The discussions about a carbon tax, or a cap-and-trade system, tend to revolve around “putting a price on carbon,” which is to say, charging polluters money for dumping carbon into the atmosphere. But how should that money be used? Here’s a graph from Vattenfall, the Swedish power company, showing which solutions become cost-effective at a price of €40 per ton of carbon dioxide.
The yellow section has improvements that pay for themselves, since they’re generally based around not burning fuel to begin with. The green section has the improvements that will be cost-effective at the €40 price, and the blue section has the more expensive solutions.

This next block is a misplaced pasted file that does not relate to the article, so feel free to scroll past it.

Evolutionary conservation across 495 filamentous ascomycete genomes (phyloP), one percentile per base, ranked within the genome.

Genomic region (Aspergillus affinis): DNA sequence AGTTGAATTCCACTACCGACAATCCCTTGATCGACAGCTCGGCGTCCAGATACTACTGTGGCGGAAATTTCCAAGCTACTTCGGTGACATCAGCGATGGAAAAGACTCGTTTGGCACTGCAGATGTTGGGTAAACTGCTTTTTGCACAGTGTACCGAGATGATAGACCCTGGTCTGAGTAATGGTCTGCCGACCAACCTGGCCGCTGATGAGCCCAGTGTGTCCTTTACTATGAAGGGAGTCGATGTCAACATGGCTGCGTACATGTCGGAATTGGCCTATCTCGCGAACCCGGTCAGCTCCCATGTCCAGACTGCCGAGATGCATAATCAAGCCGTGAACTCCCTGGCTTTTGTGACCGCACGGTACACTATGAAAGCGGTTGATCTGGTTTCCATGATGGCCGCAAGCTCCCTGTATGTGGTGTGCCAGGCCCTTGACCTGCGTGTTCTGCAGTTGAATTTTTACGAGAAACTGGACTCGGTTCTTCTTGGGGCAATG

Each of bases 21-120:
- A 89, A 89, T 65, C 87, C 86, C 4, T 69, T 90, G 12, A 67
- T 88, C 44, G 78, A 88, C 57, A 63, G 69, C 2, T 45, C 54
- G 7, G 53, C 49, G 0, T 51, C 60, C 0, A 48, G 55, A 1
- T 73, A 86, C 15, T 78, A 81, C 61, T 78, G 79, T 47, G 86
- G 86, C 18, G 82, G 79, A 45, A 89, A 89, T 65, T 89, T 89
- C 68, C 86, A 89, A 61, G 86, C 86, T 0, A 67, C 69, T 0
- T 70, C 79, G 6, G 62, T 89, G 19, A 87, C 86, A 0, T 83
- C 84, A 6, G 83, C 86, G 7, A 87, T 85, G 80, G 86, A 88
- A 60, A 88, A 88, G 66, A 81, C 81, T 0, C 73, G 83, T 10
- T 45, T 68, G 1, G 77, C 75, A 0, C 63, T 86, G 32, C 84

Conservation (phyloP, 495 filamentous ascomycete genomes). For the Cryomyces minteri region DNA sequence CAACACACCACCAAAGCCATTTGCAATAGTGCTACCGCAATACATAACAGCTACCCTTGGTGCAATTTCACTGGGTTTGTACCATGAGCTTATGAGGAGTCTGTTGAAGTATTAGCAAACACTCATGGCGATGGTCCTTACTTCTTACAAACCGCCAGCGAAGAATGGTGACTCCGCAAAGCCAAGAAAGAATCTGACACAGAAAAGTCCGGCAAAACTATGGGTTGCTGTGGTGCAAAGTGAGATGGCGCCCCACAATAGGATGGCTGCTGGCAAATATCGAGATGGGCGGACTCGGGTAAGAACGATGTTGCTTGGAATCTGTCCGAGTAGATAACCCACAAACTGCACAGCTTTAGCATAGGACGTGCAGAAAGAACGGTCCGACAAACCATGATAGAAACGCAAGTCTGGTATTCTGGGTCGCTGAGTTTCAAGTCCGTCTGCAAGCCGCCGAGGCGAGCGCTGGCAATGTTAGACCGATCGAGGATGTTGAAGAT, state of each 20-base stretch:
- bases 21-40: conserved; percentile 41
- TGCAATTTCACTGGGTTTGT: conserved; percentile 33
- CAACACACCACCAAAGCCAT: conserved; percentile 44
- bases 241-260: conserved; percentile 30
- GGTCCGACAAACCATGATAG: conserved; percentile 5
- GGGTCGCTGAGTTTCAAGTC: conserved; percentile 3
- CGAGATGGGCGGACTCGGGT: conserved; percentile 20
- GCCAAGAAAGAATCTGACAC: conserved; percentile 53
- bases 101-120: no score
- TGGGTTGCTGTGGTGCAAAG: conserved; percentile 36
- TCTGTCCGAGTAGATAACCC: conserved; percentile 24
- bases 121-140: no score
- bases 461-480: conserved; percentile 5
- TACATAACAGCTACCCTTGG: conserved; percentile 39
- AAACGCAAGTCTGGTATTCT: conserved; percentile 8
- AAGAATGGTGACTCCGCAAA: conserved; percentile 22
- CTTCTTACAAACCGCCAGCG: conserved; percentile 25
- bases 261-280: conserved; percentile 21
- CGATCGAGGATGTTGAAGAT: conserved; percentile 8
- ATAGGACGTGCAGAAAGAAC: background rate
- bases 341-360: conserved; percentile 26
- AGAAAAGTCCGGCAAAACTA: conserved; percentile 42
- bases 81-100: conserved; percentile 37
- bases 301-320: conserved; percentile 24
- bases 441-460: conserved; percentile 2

I haven’t verified any data that went into this graph, which is based on McKinsey’s greenhouse gas abatement cost curves, so I can’t comment on how realistic the numbers are. But from an energy literacy point of view, it gives a nice graphical depiction of how a price on carbon would make certain options more economically feasible.